Check out this article by the NATIONAL INSTITUTE OF HEALTH. (NIH)
Like tobacco smoke, marijuana smoke is an irritant to the throat and lungs and can cause a heavy cough during use. It also contains levels of volatile chemicals and tar that are similar to tobacco smoke, raising concerns about risk for cancer and lung disease.68
Marijuana smoking is associated with large airway inflammation, increased airway resistance, and lung hyperinflation, and those who smoke marijuana regularly report more symptoms of chronic bronchitis than those who do not smoke.68,69 One study found that people who frequently smoke marijuana had more outpatient medical visits for respiratory problems than those who do not smoke.70 Some case studies have suggested that, because of THC’s immune-suppressing effects, smoking marijuana might increase susceptibility to lung infections, such as pneumonia, in people with immune deficiencies; however, a large AIDS cohort study did not confirm such an association.68 Smoking marijuana may also reduce the respiratory system’s immune response, increasing the likelihood of the person acquiring respiratory infections, including pneumonia.69 Animal and human studies have not found that marijuana increases risk for emphysema.68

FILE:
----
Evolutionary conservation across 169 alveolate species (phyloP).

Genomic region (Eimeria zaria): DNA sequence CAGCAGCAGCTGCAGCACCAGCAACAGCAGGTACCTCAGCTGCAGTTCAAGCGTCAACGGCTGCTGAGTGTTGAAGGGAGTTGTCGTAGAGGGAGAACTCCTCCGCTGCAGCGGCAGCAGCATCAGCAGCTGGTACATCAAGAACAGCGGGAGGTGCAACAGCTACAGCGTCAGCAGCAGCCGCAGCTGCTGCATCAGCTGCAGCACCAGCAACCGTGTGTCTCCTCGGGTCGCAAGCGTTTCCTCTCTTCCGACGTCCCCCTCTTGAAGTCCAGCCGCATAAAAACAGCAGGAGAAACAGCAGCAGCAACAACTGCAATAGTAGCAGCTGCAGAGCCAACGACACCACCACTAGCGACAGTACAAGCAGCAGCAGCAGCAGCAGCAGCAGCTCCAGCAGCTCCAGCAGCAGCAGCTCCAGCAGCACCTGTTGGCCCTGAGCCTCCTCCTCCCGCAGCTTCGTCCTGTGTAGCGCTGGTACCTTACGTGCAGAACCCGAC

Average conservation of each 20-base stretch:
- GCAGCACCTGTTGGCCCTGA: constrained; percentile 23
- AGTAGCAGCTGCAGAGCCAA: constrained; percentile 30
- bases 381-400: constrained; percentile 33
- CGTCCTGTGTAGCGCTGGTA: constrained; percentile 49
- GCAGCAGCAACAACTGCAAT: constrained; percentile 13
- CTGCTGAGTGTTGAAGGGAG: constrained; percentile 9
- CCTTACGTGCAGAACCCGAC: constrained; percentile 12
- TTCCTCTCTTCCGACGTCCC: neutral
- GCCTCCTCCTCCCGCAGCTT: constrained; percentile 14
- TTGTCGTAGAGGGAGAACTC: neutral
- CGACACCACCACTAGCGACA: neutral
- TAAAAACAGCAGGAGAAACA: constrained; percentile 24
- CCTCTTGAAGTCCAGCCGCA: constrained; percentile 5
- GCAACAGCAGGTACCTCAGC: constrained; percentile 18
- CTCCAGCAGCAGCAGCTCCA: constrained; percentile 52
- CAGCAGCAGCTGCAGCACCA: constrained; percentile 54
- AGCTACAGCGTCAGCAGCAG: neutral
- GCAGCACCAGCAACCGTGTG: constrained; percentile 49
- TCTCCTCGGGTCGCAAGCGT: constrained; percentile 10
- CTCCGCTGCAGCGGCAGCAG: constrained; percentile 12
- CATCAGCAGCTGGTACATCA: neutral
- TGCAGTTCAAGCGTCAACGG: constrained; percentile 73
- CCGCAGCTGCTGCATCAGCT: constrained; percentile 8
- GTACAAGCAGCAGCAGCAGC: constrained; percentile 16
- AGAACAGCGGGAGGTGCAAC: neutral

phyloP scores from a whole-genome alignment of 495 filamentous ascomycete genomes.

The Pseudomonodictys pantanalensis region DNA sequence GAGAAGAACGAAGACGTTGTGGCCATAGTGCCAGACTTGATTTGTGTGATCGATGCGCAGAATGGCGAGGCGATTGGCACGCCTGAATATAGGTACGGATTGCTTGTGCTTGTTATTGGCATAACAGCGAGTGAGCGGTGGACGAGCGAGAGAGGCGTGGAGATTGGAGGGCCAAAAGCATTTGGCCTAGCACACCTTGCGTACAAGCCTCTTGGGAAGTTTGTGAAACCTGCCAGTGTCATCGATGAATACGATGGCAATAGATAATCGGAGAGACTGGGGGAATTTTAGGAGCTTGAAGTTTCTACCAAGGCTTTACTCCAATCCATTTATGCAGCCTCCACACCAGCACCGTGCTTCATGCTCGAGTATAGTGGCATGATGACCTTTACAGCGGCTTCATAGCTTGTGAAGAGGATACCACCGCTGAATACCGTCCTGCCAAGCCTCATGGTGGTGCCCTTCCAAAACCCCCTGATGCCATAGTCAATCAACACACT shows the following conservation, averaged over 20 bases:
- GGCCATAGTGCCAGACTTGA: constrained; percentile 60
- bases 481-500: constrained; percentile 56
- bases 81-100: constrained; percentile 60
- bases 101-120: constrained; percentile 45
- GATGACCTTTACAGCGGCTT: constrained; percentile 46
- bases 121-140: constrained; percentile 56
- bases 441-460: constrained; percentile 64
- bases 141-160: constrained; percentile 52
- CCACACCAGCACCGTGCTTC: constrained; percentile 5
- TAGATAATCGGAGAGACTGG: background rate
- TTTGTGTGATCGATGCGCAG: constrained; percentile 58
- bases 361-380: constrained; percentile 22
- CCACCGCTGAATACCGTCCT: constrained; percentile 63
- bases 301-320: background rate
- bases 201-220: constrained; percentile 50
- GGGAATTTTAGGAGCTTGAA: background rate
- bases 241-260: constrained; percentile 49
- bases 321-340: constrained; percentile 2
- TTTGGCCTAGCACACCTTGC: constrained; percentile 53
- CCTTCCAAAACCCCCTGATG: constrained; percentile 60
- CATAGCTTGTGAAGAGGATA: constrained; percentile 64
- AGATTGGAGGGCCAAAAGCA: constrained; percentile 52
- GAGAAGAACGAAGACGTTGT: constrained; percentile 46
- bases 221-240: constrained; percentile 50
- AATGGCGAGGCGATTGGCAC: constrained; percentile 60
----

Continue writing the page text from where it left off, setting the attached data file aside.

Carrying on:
Whether smoking marijuana causes lung cancer, as cigarette smoking does, remains an open question.68,71 Marijuana smoke contains carcinogenic combustion products, including about 50 percent more benzoprene and 75 percent more benzanthracene (and more phenols, vinyl chlorides, nitrosamines, reactive oxygen species) than cigarette smoke.68 Because of how it is typically smoked (deeper inhale, held for longer), marijuana smoking leads to four times the deposition of tar compared to cigarette smoking.72 However, while a few small, uncontrolled studies have suggested that heavy, regular marijuana smoking could increase risk for respiratory cancers, well-designed population studies have failed to find an increased risk of lung cancer associated with marijuana use.68
One complexity in comparing the lung-health risks of marijuana and tobacco concerns the very different ways the two substances are used. While people who smoke marijuana often inhale more deeply and hold the smoke in their lungs for a longer duration than is typical with cigarettes, marijuana’s effects last longer, so people who use marijuana may smoke less frequently than those who smoke cigarettes.
Additionally, the fact that many people use both marijuana and tobacco makes determining marijuana’s precise contribution to lung cancer risk, if any, difficult to establish. Cell culture and animal studies have also suggested THC and CBD may have antitumor effects, and this has been proposed as one reason why stronger expected associations are not seen between marijuana use and lung cancer, but more research is needed on this question.68